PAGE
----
A nationwide "cow science" exam proposed in India has caused controversy, with some saying the animal is being politicised by the country's Hindu-nationalist government.
The optional exam was set to be taken last week by school and university students in a bid to "infuse curiosity" about the bovine.
However, after being slammed for propagating unscientific claims about the animal, which is considered sacred in the Hindu religion, the exam has now been postponed indefinitely.
The exam, which was supposed to be an annual affair, was established by the Rashtriya Kamdhenu Aayog (RKA) - or National Cow Commission - but contained unscientific claims such as inside the hump of Indian cows "there is a solar pulse which is known to absorb vitamin D from the sun's rays and release it in its milk", and that local cows were "emotional towards humans and other living beings" but foreign cows were not, according to The New York Times.
It also reportedly claimed cow milk has traces of gold in it and earthquakes occur due to cow slaughter.
The exam was widely criticised and ridiculed online and in academic circles before the Government announced it would be postponed.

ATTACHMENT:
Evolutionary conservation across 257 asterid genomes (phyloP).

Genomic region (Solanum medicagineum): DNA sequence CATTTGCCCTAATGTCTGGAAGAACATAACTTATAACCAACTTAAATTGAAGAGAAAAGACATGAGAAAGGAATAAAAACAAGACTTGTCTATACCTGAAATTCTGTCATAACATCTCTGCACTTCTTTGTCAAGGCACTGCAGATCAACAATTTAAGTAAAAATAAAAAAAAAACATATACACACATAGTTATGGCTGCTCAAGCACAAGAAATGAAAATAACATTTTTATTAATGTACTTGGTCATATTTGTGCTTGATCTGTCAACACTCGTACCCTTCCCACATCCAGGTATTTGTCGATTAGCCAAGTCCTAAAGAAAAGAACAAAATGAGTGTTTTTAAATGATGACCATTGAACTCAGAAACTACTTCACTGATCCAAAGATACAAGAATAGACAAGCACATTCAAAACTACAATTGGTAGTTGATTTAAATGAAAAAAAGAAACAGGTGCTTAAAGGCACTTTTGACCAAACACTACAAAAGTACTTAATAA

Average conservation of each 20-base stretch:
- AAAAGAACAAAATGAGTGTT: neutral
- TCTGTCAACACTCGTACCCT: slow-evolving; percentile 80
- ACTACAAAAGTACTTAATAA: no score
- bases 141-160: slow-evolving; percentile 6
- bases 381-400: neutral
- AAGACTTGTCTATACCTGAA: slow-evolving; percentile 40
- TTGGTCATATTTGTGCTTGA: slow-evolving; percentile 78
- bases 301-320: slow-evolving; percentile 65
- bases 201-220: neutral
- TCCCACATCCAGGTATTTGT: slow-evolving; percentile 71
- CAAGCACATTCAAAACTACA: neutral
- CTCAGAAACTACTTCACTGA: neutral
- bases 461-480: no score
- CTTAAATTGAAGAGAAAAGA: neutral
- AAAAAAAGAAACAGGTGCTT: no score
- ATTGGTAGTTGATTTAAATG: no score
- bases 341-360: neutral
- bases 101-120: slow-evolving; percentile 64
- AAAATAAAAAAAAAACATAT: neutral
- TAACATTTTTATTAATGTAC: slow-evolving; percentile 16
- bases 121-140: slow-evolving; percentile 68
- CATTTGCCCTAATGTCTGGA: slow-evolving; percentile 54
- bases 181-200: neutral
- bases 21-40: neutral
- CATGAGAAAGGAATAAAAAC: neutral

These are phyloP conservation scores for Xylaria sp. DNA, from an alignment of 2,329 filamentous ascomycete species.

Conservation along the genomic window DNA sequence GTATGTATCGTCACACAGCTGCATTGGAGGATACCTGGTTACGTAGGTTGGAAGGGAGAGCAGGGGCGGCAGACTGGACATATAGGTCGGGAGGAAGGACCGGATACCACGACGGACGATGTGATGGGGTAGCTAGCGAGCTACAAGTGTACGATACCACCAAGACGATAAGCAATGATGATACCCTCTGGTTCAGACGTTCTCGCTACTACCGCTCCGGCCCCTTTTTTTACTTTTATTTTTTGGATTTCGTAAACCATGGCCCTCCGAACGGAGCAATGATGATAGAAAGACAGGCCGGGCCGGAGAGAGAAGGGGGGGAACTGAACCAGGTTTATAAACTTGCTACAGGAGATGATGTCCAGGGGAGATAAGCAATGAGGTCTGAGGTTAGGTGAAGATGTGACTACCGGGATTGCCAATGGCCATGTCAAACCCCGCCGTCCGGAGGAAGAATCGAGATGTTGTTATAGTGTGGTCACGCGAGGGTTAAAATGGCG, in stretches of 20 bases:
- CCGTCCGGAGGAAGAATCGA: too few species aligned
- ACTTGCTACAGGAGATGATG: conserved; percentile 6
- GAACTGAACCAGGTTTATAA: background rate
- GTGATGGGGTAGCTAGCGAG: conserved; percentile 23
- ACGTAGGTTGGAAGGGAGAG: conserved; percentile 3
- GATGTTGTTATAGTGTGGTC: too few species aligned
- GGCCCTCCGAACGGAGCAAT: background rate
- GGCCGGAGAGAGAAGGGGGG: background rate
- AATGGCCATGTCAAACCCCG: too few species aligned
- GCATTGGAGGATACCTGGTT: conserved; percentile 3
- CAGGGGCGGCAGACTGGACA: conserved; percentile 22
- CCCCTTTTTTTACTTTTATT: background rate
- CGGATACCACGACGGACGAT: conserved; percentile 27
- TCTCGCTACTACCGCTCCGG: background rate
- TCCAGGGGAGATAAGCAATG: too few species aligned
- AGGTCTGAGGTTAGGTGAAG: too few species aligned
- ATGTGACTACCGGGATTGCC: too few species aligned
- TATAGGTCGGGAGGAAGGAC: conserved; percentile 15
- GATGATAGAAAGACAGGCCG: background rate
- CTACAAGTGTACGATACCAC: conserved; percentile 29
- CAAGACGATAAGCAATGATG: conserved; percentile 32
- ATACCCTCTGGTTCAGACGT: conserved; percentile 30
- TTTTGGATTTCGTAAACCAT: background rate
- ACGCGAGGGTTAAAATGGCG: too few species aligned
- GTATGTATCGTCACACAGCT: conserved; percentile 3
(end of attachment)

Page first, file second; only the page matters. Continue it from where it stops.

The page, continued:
"These jokers want to explore 'Cow Science' during pandemic & don't give a damn about scientific protocols to be followed by companies while vaccinating the entire population," one opposition politician wrote on Twitter.
Many critics of the government say the exam was a further step by Prime Minister Narendra Modi, whose Bharatiya Janata Party (BJP) is strongly aligned with conservative Hindu nationalists, to make India more of a Hindu state.
Since Modi came to power in 2014, Hindu nationalist lynch mobs have killed dozens of people in the name of protecting cows, The New York Times reports.